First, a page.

How Brief Moments of Mindful Connection With Nature Help Build Resilience 
for Early Childhood Professionals and Children

About This Event

Positive therapeutic effects of mindfulness in nature for adults is understood. Deeper investigation into the healing effects of mindfulness in nature for young children is promising. Are you an early childhood professional with a packed schedule and/or limited access to nature? This event will introduce the practice of “microrestorative opportunities” that you can use to connect with nature in whatever way is immediately available.  Join us as we explore the science that explains why this practice can replenish essential mental resources, such as alertness and attention. Dialogue about how early childhood is an excellent time to begin transforming narratives about the relationship between humans and nature, and how the therapeutic power of mindfulness is enhanced when the context is nature-based learning.  Let’s consider together how we can help young children access different ways of knowing that balance Indigenous and Western scientific approaches, and transform the received colonial settler narratives into one about our interdependence with the natural world. CEUs are available for this event.

Goals and Benefits

As a result of attending this event, participants will be able to:

  • Describe how microrestorative opportunities support the therapeutic power of mindfulness in nature in everyday life and work routines.
  • Define environmental self-regulation as it relates to the therapeutic impact of “microrestorative opportunities”. 
  • List one strategy for applying “microrestorative opportunities” in everyday life and work routines.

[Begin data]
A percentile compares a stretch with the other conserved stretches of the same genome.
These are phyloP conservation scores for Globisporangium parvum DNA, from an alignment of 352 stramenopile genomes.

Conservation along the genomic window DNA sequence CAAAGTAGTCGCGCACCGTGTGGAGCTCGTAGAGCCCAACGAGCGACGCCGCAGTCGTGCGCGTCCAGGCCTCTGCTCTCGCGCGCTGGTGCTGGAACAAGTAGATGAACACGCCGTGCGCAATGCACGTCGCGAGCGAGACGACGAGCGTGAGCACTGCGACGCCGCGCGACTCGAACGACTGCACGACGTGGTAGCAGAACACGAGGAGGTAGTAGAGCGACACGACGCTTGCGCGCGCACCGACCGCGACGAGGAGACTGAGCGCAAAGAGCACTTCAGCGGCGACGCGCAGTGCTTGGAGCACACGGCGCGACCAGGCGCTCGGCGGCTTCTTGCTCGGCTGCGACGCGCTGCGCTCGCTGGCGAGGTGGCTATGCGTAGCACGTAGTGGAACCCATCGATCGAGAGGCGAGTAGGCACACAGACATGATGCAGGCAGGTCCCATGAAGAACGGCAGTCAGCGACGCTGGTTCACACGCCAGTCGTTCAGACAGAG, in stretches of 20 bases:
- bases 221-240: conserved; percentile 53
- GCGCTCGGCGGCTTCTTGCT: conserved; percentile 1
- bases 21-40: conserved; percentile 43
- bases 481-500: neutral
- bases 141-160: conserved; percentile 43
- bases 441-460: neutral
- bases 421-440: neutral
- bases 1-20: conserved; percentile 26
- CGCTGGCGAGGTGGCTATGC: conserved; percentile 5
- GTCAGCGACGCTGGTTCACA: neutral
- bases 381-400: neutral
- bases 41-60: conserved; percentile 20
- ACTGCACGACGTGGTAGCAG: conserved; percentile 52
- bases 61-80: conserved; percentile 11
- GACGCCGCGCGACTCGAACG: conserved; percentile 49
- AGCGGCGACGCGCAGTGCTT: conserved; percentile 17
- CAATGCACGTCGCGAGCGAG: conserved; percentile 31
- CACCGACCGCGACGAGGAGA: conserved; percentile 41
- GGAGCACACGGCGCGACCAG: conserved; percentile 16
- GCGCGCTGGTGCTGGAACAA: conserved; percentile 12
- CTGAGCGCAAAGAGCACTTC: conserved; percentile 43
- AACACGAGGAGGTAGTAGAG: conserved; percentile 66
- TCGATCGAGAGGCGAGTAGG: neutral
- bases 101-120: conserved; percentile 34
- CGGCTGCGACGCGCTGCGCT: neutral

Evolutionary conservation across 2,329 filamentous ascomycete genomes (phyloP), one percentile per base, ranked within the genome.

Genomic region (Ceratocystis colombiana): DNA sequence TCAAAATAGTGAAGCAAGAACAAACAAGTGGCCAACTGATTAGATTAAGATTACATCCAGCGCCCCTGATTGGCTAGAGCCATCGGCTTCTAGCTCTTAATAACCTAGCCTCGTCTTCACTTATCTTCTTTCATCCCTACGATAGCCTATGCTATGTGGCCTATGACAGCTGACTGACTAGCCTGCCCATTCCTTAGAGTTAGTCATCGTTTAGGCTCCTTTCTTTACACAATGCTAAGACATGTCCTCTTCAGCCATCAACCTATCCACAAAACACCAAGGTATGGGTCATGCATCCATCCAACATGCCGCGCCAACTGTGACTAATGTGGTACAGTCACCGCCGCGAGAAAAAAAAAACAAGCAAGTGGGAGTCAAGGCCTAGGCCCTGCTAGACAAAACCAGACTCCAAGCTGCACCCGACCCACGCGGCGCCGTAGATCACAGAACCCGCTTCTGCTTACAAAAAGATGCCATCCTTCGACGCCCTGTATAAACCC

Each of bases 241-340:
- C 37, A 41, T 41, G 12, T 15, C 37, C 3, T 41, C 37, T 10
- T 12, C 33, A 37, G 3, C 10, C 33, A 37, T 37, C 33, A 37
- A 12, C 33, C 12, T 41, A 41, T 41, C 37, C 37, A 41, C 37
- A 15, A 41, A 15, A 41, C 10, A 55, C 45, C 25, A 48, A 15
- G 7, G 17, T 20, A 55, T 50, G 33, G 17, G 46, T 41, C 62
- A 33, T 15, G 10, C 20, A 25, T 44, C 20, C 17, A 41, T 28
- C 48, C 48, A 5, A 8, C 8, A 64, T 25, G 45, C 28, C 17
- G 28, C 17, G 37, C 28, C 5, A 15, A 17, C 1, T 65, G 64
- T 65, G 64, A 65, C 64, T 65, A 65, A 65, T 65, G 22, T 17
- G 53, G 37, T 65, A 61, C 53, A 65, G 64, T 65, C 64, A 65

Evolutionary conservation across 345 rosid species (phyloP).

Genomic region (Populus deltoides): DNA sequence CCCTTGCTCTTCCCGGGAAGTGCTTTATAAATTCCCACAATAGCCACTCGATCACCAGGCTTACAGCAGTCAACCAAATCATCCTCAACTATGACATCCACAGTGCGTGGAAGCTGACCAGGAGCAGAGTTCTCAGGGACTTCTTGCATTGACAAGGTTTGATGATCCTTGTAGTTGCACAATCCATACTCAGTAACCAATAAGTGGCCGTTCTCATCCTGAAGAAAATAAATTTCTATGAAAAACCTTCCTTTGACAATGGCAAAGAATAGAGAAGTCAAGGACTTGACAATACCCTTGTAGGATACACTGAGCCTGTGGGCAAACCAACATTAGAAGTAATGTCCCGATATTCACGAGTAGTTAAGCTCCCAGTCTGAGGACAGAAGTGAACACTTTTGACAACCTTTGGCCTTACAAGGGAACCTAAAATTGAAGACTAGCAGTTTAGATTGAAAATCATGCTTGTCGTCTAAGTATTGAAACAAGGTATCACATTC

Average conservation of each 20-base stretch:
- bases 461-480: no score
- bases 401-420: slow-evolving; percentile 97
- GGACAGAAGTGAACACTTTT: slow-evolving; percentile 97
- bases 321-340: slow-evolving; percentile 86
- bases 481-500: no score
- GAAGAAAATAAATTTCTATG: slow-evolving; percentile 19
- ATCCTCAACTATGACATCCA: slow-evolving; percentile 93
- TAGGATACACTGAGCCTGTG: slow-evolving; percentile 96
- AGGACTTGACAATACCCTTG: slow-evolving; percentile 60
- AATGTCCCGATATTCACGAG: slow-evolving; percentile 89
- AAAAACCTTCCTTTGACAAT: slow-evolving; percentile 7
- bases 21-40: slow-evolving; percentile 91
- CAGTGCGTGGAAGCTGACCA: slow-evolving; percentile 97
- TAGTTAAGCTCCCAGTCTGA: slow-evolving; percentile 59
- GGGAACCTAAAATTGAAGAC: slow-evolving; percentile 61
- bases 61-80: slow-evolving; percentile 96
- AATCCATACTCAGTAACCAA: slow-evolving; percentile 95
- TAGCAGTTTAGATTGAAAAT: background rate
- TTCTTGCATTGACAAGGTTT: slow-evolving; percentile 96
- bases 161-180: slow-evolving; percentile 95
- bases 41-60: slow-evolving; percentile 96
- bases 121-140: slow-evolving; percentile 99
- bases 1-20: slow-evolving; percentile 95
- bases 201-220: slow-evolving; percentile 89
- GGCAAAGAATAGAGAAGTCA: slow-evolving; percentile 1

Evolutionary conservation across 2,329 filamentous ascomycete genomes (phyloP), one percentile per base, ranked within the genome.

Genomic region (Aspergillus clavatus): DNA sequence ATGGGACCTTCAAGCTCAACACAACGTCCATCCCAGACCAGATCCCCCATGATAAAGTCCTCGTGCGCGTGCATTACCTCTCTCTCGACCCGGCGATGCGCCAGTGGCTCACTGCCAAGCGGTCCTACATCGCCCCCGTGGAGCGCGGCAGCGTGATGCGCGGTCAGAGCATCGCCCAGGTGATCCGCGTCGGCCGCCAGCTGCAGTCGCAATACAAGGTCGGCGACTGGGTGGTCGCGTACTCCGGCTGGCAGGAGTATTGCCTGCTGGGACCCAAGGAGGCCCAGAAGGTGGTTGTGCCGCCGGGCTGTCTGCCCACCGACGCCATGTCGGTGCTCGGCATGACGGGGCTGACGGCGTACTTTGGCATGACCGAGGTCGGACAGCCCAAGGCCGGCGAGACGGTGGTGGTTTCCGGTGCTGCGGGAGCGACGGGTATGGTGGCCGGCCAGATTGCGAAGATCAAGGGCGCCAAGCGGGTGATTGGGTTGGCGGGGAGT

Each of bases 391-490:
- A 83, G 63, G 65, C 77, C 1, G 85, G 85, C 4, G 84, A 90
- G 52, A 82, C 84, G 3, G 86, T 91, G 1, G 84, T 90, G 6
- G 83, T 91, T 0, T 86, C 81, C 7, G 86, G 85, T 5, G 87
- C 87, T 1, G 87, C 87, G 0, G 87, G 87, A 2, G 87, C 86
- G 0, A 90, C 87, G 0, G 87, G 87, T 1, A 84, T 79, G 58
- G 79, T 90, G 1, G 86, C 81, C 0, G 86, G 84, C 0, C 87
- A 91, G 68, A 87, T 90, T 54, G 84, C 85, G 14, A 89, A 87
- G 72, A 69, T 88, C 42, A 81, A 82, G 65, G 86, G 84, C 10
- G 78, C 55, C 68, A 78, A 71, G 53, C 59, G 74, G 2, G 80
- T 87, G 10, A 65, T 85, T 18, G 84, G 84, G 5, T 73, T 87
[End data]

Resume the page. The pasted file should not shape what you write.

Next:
Event Structure and Dates

Wednesday, March 9, 2022

10am PDT

Find event times in your time zone here.


Diane Biray Gregorio, PhD

Diane Biray Gregorio, Ph.D. is a Harvard-trained organizational psychologist, applied researcher, nonprofit executive, speaker, and trainer. Since 1991 she has focused on global health, mindfulness, gender, poverty, and human rights. Dr. Gregorio combines meditation and scientific and philosophical studies with engaged action to alleviate human suffering. She has been trained by some of the top teachers in her fields, and by highly esteemed Buddhist masters. More at

Jane West

Jane West became the first certified forest therapy guide in Colorado in 2016 and has led many forest walks for groups and individuals throughout the mountains and the Front Range. She has been a part of the Association of Nature and Forest Therapy (ANFT) international training team and has also helped naturalists in Eagle County to integrate forest bathing into their existing activities. Jane is a longstanding licensed professional counselor and early child development specialist. She is a Zero to Three Academy member and very active promoting nature-based activities at ZTT conferences and overseas at funders events through her small foundation, The Two Lilies Fund.

Michael Yellowbird, MSW, PhD

Michael Yellow Bird, MSW, PhD, is Dean and Professor of the Faculty of Social Work at the University of Manitoba. He is an enrolled member of the MHA Nation (Mandan, Hidatsa, and Arikara) in North Dakota, USA. Dr. Yellow Bird is a member of the International Mindfulness Teachers Association and is a certified mindfulness teacher, professional. His research focuses on the effects of colonization and methods of decolonization, healthy Indigenous peoples’ aging, Arikara ethnobotany and traditional agriculture, Indigenous mindfulness and neurodecolonization, and the cultural significance of Rez dogs. He is the author of numerous scholarly articles and the co-editor of four books. His most recent press article can be found here.